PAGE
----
I’ll be sure to post some DELICIOUS berry recipes for you to enjoy, so check back later this month 🙂

Advertisements

Running on the Beach

Let’s be honest, the only place we really want to be in the summer is on a beach. For you fitness freaks out there, that doesn’t mean you have to just lounge lazily in the sun and snack all day long. You can get a great workout by running in the sand, and it can be as relaxing or challenging as you want!

Running on the beach provides a couple of options for your workout. Running closer to the water’s edge, especially during low tide, offers wetter and more compact sand to run on. This makes it easier to navigate along your run and offers an enjoyable, smooth ride for you to enjoy on the ocean’s edge.

If you’re looking for more of a challenge, running in the softer, looser sand provides more resistance. In fact, it takes more energy and work to navigate through looser sand as your tendons and muscles adjust to the unnevennes of the terrain. Running in looser sand is a bit like running hills, requiring you to generate more force and work harder overall.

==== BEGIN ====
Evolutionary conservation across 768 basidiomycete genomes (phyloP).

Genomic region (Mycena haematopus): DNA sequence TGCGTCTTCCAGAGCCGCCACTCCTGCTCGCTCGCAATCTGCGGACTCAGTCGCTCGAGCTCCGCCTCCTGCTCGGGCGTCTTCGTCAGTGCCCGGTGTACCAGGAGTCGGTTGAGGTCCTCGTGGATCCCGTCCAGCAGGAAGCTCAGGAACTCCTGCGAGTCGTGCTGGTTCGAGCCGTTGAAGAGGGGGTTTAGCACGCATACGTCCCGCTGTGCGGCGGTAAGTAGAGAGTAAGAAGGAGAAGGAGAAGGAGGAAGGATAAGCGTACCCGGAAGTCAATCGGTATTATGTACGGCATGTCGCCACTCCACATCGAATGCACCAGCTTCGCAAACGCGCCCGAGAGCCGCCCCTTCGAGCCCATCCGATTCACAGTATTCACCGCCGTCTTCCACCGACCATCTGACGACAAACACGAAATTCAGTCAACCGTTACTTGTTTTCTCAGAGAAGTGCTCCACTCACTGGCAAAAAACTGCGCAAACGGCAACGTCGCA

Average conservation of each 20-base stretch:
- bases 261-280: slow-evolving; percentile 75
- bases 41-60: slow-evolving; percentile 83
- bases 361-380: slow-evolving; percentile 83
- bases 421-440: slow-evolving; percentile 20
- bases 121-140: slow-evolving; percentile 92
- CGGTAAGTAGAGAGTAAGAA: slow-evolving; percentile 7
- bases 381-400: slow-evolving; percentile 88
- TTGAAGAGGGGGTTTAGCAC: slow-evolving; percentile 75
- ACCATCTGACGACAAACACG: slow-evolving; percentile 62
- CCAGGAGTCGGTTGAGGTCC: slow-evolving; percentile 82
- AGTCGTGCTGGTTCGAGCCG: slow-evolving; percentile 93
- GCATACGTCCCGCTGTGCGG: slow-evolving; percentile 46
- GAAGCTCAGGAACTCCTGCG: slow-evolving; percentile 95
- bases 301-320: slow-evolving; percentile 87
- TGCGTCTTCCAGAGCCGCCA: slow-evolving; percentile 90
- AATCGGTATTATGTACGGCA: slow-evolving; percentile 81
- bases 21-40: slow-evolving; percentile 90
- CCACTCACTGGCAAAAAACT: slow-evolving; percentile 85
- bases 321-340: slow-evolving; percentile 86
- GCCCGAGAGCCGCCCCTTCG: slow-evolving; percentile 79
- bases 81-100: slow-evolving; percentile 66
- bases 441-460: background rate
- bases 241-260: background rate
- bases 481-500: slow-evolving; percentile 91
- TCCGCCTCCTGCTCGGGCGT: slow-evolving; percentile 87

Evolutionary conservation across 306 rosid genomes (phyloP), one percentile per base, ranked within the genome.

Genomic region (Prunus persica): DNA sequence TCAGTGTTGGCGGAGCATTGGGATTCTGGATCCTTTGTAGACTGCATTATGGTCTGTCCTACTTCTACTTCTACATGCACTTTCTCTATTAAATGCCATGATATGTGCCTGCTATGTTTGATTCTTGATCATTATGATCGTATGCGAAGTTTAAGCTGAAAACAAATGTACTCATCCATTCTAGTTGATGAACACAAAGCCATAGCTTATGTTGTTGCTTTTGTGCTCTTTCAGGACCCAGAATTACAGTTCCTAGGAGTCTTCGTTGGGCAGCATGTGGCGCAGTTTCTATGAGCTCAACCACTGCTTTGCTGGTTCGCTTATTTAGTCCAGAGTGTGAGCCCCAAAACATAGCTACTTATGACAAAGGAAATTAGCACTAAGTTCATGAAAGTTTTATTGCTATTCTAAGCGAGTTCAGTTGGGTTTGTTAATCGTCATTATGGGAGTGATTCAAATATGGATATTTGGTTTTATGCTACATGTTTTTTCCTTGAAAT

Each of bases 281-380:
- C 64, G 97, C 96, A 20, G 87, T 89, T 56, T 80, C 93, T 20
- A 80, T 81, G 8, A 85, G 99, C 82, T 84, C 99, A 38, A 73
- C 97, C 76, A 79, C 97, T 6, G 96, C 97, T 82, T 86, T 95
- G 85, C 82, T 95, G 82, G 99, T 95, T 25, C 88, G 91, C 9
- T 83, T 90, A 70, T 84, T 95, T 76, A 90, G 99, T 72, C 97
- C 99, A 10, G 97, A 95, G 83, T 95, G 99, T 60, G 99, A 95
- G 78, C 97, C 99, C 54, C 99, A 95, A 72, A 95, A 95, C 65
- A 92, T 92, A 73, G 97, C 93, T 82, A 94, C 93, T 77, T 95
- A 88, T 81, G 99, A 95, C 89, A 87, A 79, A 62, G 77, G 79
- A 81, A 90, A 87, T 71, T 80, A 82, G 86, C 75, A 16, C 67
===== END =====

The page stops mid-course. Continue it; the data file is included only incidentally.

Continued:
Running in sneakers versus running barefoot also allows you to control the intensity of your run. Running in shoes on the beach is perfectly fine, especially if you’ve had injuries like plantar fasciitis or achilles tendonitis. The sneakers will continue to provide your feet the support they need on the unpredictable terrain sand offers.

While running barefoot allows your feet to follow through their full range of motion, it can irritate the chronic conditions mentioned above, since the muscles are stretched more and are not being supported by the proper shoes. If you choose to go the no shoes route, beware of doing too much mileage, too soon. The harder surface could result in injury if you aren’t used to it. Additionally, beaches are typically littered with sharp shells and often times, glass or other litter. Beware of this risk if you decide to run barefoot.

Harder sand or softer sand, in sneakers or not – either way, if you’ve never run on a beach before, start slow. Begin with a short 15 minute jog and slowly increase your time as the weeks progress. Your legs and feet will need to adjust to the work they’ll be doing in the sand, and your body as a whole will have to adjust to the higher energy demands running on sand requires.